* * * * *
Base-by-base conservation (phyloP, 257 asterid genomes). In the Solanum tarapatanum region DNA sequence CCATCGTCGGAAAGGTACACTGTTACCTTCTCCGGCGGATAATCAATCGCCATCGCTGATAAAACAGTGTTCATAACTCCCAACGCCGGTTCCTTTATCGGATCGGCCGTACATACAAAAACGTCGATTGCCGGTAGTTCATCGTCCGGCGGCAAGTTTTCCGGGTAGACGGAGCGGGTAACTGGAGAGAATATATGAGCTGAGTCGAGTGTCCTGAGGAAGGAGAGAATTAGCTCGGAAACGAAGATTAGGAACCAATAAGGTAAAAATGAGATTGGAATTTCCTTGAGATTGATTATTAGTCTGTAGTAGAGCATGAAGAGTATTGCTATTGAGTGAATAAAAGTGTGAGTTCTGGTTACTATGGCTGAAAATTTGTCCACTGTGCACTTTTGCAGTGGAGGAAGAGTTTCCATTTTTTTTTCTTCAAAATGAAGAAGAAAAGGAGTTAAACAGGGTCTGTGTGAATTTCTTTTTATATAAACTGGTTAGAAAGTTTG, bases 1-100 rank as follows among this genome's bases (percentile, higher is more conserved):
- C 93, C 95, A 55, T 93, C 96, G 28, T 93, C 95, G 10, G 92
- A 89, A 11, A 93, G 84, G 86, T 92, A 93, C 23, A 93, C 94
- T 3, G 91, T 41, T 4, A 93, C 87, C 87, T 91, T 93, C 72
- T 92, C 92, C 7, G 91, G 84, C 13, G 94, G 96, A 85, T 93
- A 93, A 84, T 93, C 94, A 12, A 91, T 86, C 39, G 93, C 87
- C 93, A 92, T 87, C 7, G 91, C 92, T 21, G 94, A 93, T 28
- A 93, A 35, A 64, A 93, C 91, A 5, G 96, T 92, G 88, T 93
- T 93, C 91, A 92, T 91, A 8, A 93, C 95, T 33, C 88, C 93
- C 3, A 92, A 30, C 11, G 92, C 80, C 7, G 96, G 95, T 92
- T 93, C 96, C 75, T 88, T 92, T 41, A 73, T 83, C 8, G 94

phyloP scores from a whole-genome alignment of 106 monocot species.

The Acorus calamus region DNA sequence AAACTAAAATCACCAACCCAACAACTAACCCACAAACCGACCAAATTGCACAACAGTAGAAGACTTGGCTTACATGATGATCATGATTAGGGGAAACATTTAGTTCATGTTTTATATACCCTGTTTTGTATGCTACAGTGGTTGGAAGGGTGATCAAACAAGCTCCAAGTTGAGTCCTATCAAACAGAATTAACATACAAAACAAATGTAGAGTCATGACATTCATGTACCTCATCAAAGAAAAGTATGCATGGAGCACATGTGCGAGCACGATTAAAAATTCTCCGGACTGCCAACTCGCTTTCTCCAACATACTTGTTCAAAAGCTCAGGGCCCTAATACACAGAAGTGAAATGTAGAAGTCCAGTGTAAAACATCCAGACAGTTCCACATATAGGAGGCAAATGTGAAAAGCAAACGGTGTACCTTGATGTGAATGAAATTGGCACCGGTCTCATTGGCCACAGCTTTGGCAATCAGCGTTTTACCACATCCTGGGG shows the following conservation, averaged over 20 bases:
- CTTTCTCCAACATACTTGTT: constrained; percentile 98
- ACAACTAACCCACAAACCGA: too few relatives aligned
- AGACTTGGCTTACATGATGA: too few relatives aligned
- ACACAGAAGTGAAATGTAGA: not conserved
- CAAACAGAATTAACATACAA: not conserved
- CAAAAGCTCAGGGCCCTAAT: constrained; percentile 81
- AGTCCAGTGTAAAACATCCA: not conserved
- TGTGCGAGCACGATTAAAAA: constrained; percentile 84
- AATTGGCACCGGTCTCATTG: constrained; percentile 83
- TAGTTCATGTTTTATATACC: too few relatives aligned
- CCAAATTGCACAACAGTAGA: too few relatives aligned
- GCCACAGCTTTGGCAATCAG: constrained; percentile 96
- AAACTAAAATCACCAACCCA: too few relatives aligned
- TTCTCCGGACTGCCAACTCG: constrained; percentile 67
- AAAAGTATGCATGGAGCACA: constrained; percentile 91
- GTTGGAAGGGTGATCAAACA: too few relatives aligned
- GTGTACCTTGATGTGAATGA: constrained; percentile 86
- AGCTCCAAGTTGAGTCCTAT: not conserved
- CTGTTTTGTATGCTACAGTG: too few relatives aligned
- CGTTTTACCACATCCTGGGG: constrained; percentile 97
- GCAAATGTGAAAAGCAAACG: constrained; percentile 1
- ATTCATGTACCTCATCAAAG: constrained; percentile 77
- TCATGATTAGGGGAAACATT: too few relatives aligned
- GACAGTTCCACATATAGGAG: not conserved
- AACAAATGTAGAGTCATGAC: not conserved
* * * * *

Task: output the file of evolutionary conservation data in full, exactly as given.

Base-by-base conservation (phyloP, 257 asterid genomes). In the Solanum tarapatanum region DNA sequence CCATCGTCGGAAAGGTACACTGTTACCTTCTCCGGCGGATAATCAATCGCCATCGCTGATAAAACAGTGTTCATAACTCCCAACGCCGGTTCCTTTATCGGATCGGCCGTACATACAAAAACGTCGATTGCCGGTAGTTCATCGTCCGGCGGCAAGTTTTCCGGGTAGACGGAGCGGGTAACTGGAGAGAATATATGAGCTGAGTCGAGTGTCCTGAGGAAGGAGAGAATTAGCTCGGAAACGAAGATTAGGAACCAATAAGGTAAAAATGAGATTGGAATTTCCTTGAGATTGATTATTAGTCTGTAGTAGAGCATGAAGAGTATTGCTATTGAGTGAATAAAAGTGTGAGTTCTGGTTACTATGGCTGAAAATTTGTCCACTGTGCACTTTTGCAGTGGAGGAAGAGTTTCCATTTTTTTTTCTTCAAAATGAAGAAGAAAAGGAGTTAAACAGGGTCTGTGTGAATTTCTTTTTATATAAACTGGTTAGAAAGTTTG, bases 1-100 rank as follows among this genome's bases (percentile, higher is more conserved):
- C 93, C 95, A 55, T 93, C 96, G 28, T 93, C 95, G 10, G 92
- A 89, A 11, A 93, G 84, G 86, T 92, A 93, C 23, A 93, C 94
- T 3, G 91, T 41, T 4, A 93, C 87, C 87, T 91, T 93, C 72
- T 92, C 92, C 7, G 91, G 84, C 13, G 94, G 96, A 85, T 93
- A 93, A 84, T 93, C 94, A 12, A 91, T 86, C 39, G 93, C 87
- C 93, A 92, T 87, C 7, G 91, C 92, T 21, G 94, A 93, T 28
- A 93, A 35, A 64, A 93, C 91, A 5, G 96, T 92, G 88, T 93
- T 93, C 91, A 92, T 91, A 8, A 93, C 95, T 33, C 88, C 93
- C 3, A 92, A 30, C 11, G 92, C 80, C 7, G 96, G 95, T 92
- T 93, C 96, C 75, T 88, T 92, T 41, A 73, T 83, C 8, G 94

phyloP scores from a whole-genome alignment of 106 monocot species.

The Acorus calamus region DNA sequence AAACTAAAATCACCAACCCAACAACTAACCCACAAACCGACCAAATTGCACAACAGTAGAAGACTTGGCTTACATGATGATCATGATTAGGGGAAACATTTAGTTCATGTTTTATATACCCTGTTTTGTATGCTACAGTGGTTGGAAGGGTGATCAAACAAGCTCCAAGTTGAGTCCTATCAAACAGAATTAACATACAAAACAAATGTAGAGTCATGACATTCATGTACCTCATCAAAGAAAAGTATGCATGGAGCACATGTGCGAGCACGATTAAAAATTCTCCGGACTGCCAACTCGCTTTCTCCAACATACTTGTTCAAAAGCTCAGGGCCCTAATACACAGAAGTGAAATGTAGAAGTCCAGTGTAAAACATCCAGACAGTTCCACATATAGGAGGCAAATGTGAAAAGCAAACGGTGTACCTTGATGTGAATGAAATTGGCACCGGTCTCATTGGCCACAGCTTTGGCAATCAGCGTTTTACCACATCCTGGGG shows the following conservation, averaged over 20 bases:
- CTTTCTCCAACATACTTGTT: constrained; percentile 98
- ACAACTAACCCACAAACCGA: too few relatives aligned
- AGACTTGGCTTACATGATGA: too few relatives aligned
- ACACAGAAGTGAAATGTAGA: not conserved
- CAAACAGAATTAACATACAA: not conserved
- CAAAAGCTCAGGGCCCTAAT: constrained; percentile 81
- AGTCCAGTGTAAAACATCCA: not conserved
- TGTGCGAGCACGATTAAAAA: constrained; percentile 84
- AATTGGCACCGGTCTCATTG: constrained; percentile 83
- TAGTTCATGTTTTATATACC: too few relatives aligned
- CCAAATTGCACAACAGTAGA: too few relatives aligned
- GCCACAGCTTTGGCAATCAG: constrained; percentile 96
- AAACTAAAATCACCAACCCA: too few relatives aligned
- TTCTCCGGACTGCCAACTCG: constrained; percentile 67
- AAAAGTATGCATGGAGCACA: constrained; percentile 91
- GTTGGAAGGGTGATCAAACA: too few relatives aligned
- GTGTACCTTGATGTGAATGA: constrained; percentile 86
- AGCTCCAAGTTGAGTCCTAT: not conserved
- CTGTTTTGTATGCTACAGTG: too few relatives aligned
- CGTTTTACCACATCCTGGGG: constrained; percentile 97
- GCAAATGTGAAAAGCAAACG: constrained; percentile 1
- ATTCATGTACCTCATCAAAG: constrained; percentile 77
- TCATGATTAGGGGAAACATT: too few relatives aligned
- GACAGTTCCACATATAGGAG: not conserved
- AACAAATGTAGAGTCATGAC: not conserved